Hijab: Mind gender rights

A recent statement by Defence Cabinet Secretary Aden Duale that all Muslim women must wear a hijab is a red flag to Kenya taking the Afghanistan road of brutal edicts diminishing women’s freedoms.

The Taliban has persistently decreed gender-oppressive orders since August last year, when they dethroned the democratically elected government of President Ashraf Ghani.

It began with Higher Education Minister Abdul Baqi Haqqani introducing a policy that women would only attend universities with gender-segregated entrances and classrooms and trained only by female professors or old men. Furthermore, it was mandatory for all women students to wear the hijab.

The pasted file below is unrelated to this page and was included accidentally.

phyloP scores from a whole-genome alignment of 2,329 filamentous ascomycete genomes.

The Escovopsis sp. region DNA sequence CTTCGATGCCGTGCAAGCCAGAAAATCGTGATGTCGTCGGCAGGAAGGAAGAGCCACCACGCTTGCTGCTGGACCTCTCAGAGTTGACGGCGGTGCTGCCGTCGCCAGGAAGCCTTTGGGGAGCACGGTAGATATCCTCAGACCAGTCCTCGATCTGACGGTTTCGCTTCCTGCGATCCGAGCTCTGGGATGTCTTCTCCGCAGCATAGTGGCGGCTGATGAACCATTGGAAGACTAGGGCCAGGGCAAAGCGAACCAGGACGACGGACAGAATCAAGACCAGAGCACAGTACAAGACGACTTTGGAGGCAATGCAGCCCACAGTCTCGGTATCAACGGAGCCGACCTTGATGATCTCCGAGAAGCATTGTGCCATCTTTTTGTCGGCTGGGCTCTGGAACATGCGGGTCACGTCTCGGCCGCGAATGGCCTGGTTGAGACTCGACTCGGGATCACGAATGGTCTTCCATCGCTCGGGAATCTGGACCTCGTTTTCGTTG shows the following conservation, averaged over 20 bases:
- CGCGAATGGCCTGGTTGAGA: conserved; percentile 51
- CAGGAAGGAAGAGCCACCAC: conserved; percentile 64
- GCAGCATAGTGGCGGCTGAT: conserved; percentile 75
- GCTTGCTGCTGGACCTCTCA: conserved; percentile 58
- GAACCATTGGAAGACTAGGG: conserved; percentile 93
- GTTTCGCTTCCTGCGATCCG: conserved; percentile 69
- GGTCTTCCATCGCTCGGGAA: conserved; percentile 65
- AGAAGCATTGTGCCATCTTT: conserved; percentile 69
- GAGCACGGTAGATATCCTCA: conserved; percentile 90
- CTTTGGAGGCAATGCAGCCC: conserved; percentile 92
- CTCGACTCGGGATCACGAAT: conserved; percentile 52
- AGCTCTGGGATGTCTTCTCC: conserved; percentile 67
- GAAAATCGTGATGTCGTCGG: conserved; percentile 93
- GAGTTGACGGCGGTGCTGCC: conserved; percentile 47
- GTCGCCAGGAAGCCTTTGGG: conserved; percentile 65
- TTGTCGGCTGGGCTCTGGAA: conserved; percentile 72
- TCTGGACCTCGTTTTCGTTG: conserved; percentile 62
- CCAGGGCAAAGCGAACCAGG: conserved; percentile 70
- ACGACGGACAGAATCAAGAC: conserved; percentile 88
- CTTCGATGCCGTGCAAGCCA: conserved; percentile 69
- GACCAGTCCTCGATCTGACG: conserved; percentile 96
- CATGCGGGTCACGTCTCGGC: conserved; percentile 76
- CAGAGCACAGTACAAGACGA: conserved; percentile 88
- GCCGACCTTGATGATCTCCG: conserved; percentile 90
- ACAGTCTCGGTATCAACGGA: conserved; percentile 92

Taliban supreme leader Hibatullah Akhunzada then gave another brutish order: Women must wear head-to-toe burqa in public. In default, her father, or closest male relative, would be imprisoned or lose their job to pay for her ‘crime.’ Recently, the militant group banned university education for women.

Mr Duale’s assertion is, therefore, a serious threat to Kenyan Muslim women’s right protected in Article 27(4) of the Constitution, prohibiting discrimination on the ground of dressing. Going by his declaration, he is negating this protection.

Muslims have a right to retain or drop the hijab. Neither religion nor culture should chain women to discriminatory dictates.

Kenya is a democratic nation and leaders should avoid falling into the trap of draconian control of women in public spaces.

They should refer to the Constitution to avoid introducing gender-responsive policies. They ought to remove all the barriers that impede girls and women from grabbing opportunities in the political, economic, cultural and social spheres.

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